A helicopter landing pad (helipad) is a landing area or platform for helicopters. While helicopters are able to operate on a variety of relatively flat surfaces, a fabricated helipad provides a clearly marked hard surface away from obstacles where a helicopter can land safely.
Helipads may be located at a heliport or airport where fuel, air traffic control and service facilities for aircraft are available. However, most helipads are located remote from such facilities due to space and cost constraints.
Some skyscrapers maintain a helipad on their roofs in order to accommodate air taxi services. Some basic helipads are built on highrise buildings for evacuation in case of a major fire outbreak. Major police departments may use a dedicated helipad at heliports as a base for police helicopters. Large ships and oil platforms sometimes have a helipad on board, usually called a helicopter deck or helideck.
Helipads are common features at hospitals where they serve to facilitate medical evacuation or air ambulance transfers of patients to trauma centers or to accept patients from remote areas without local hospitals or facilities capable of providing the level of emergency medicine required. In urban environments, these heliports are typically located on the roof of the hospital.
Rooftop helipads sometimes display a large two-digit number, representing the weight limit (in thousands of pounds) of the pad. In addition, a second number may be present, representing the maximum rotor diameter in feet.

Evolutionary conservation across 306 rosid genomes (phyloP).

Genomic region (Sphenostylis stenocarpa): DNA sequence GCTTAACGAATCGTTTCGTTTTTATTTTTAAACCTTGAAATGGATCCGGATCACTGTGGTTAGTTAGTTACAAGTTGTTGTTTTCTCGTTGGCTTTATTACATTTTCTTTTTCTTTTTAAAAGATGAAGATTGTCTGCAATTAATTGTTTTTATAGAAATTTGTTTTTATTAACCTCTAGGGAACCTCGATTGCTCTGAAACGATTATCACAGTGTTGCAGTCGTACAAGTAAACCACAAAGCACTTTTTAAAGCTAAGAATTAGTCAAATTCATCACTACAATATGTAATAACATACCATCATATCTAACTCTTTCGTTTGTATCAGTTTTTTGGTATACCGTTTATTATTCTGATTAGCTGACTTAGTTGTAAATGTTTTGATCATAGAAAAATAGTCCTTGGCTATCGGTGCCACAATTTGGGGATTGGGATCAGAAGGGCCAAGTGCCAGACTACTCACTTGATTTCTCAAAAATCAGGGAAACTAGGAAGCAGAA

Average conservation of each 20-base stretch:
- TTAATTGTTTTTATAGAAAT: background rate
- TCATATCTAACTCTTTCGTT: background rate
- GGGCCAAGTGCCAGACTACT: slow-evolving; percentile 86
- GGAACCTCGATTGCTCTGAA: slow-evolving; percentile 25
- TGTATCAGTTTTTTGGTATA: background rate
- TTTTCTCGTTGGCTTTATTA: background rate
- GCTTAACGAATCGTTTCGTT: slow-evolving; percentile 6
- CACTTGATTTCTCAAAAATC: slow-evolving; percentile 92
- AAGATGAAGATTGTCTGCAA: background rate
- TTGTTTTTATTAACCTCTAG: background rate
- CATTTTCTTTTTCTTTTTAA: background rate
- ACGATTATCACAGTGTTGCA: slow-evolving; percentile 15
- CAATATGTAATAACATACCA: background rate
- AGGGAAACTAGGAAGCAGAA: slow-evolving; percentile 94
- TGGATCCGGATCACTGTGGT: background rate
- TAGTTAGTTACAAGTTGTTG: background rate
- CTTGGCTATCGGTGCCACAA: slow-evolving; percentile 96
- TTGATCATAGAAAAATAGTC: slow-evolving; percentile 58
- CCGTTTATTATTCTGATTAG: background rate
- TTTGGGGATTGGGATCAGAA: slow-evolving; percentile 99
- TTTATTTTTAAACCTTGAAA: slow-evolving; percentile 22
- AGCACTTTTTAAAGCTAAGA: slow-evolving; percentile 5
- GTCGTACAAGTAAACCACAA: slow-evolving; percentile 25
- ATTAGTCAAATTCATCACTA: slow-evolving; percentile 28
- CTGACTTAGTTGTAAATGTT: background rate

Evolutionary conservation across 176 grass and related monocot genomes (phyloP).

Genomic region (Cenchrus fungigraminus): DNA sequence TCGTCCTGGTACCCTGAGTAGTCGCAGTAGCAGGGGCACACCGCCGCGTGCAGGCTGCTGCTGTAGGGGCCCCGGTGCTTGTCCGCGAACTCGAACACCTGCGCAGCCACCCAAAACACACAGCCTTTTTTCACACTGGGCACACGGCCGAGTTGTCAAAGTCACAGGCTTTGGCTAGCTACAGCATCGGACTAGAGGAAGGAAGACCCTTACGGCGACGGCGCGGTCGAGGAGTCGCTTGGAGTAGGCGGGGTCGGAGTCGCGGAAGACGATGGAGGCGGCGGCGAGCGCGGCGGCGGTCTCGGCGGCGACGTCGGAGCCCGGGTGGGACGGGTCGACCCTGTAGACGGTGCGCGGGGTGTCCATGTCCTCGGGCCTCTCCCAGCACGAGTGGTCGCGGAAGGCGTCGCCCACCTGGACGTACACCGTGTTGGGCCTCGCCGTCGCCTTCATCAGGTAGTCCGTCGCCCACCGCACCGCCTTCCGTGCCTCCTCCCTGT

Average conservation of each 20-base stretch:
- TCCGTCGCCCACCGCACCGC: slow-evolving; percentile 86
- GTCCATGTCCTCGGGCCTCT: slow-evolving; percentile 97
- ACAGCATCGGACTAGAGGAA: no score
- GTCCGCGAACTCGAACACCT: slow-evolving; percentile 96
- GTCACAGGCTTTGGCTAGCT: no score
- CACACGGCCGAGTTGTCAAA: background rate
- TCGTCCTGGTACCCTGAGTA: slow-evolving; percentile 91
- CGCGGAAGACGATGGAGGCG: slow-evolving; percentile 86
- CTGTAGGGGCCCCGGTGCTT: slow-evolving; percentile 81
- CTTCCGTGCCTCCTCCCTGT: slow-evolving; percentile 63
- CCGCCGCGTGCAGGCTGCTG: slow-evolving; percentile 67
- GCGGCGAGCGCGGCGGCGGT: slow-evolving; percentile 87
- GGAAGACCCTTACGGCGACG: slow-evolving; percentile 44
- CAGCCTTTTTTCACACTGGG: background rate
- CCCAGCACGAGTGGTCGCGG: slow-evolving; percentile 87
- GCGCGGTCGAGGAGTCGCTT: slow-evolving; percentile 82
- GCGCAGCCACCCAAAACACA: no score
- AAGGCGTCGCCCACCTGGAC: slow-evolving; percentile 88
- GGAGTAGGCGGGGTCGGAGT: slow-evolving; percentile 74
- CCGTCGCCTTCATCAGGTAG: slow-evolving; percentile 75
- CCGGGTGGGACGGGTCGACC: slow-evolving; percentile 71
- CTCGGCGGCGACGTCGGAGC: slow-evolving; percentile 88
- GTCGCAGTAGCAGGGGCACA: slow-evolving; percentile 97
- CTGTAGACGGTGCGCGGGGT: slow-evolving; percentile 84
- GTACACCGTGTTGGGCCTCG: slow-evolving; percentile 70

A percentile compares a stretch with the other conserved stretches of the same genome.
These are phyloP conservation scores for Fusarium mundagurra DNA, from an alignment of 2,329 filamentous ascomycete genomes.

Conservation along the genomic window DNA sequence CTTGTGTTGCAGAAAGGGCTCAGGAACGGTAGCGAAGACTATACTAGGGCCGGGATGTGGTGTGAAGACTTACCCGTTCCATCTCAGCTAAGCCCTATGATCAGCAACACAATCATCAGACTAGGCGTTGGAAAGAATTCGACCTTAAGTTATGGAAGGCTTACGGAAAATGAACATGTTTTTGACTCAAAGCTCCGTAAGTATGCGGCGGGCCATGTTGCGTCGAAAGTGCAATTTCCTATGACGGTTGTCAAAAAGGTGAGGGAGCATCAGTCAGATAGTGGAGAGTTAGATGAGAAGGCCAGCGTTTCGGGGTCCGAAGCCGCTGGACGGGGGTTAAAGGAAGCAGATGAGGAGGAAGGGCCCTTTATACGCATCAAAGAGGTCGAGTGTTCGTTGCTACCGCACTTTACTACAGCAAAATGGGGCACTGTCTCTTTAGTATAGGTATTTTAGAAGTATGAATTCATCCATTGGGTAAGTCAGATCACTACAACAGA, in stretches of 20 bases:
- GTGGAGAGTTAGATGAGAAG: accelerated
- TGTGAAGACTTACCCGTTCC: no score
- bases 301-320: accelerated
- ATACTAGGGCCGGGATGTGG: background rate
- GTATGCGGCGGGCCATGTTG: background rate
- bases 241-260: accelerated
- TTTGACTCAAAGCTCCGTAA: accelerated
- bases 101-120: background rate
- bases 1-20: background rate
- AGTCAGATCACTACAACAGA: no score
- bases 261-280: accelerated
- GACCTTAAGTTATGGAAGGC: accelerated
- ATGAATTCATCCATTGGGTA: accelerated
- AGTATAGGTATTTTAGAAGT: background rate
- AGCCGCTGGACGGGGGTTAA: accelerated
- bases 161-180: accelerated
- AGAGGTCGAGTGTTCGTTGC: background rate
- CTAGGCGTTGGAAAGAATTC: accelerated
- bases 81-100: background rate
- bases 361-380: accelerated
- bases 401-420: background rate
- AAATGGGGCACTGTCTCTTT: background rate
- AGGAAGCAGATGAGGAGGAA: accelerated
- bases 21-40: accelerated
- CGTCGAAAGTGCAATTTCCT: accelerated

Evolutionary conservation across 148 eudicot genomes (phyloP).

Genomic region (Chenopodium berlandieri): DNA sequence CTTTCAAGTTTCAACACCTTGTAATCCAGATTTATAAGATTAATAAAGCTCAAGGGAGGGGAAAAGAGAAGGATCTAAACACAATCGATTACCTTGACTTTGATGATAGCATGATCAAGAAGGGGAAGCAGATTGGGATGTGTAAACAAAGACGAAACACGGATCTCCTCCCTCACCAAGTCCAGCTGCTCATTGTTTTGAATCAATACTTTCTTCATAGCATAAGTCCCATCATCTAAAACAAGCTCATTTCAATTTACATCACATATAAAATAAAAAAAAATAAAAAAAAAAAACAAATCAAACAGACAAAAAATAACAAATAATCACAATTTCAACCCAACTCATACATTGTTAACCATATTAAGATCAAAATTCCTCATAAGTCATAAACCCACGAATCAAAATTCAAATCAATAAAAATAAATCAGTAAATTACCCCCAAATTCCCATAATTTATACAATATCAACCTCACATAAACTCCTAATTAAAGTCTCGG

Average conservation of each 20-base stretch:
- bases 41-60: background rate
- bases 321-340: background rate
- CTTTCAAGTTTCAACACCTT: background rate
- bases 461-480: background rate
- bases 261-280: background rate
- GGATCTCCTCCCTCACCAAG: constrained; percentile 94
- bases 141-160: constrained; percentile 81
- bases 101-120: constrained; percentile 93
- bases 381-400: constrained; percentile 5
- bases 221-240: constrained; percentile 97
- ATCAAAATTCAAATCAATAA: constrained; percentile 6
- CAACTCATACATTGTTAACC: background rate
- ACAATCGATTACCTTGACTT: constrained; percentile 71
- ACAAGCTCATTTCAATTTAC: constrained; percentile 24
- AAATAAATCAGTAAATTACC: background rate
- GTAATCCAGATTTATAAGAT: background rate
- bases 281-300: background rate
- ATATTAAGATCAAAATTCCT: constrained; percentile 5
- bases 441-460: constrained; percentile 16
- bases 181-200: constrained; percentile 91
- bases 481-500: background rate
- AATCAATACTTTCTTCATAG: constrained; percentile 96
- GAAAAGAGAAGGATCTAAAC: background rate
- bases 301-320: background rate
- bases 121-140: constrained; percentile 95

Location identifiers are often, but not always, issued for helipads. They may be issued by the appropriate aviation authority. Authorized agencies include the Federal Aviation Administration in the United States, Transport Canada in Canada, the International Civil Aviation Organization, and the International Air Transport Association. Some helipads may have location identifiers from multiple sources, and these identifiers may be of different format and name.
Helipads are usually constructed out of concrete and are marked with a circle and/or a letter "H", so as to be visible from the air. However, they are not always constructed out of concrete; sometimes wildfire fighters will construct a temporary helipad out of timbers to receive supplies in remote areas. Rig mats may be used to build helipads. Landing pads may also be constructed in extreme conditions such as on ice.
A portable helipad is a helipad structure with a rugged frame that can be used to land helicopters in any areas with slopes of up to 30 degrees, such as hillsides, riverbeds and boggy areas. Portable helipads can be lifted by helicopter to place them where the helicopter needs to land, as long as there are no obstructions nearby. They may have telescopic legs that help level them in any terrain. Once the helicopter lands, the pilot can lock the telescopic legs for more landings at that site.
Portable helipads are useful for rescue teams during floods, mountain rescues, avalanche rescues, government teams for mountain operations, combat operations for defense, and oil and gas companies in gas transmission pipeline projects, mining industry etc. They are also used in the energy sector, constructing and servicing electrical transmission lines and terrestrial windmills. Portable helipads can be used on highways to land helicopters during medical emergencies.
- Helipad atop the SunAmerica Center in Century City, California, USA
- The main helipad at University Hospital Coventry in England
- A helicopter touches down on a helideck on board the High Speed Vessel Swift
- Bitexco Financial Tower Helipad, Ho Chi Minh, Vietnam
- Bitexco Financial Tower helipad
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- FAA Advisory Circular 150/5390-2B page 51
- Point Sonam Siachen
- Nick Easen (2003-09-17). "Siachen: The world's highest cold war". CNN. Retrieved 30 March 2009.
- de Voogt, A.J. 2007. Helidrome Architecture. Rotterdam: 010 Publishers.
- ICAO 1995. Heliport manual. Montreal, Canada: ICAO Publications.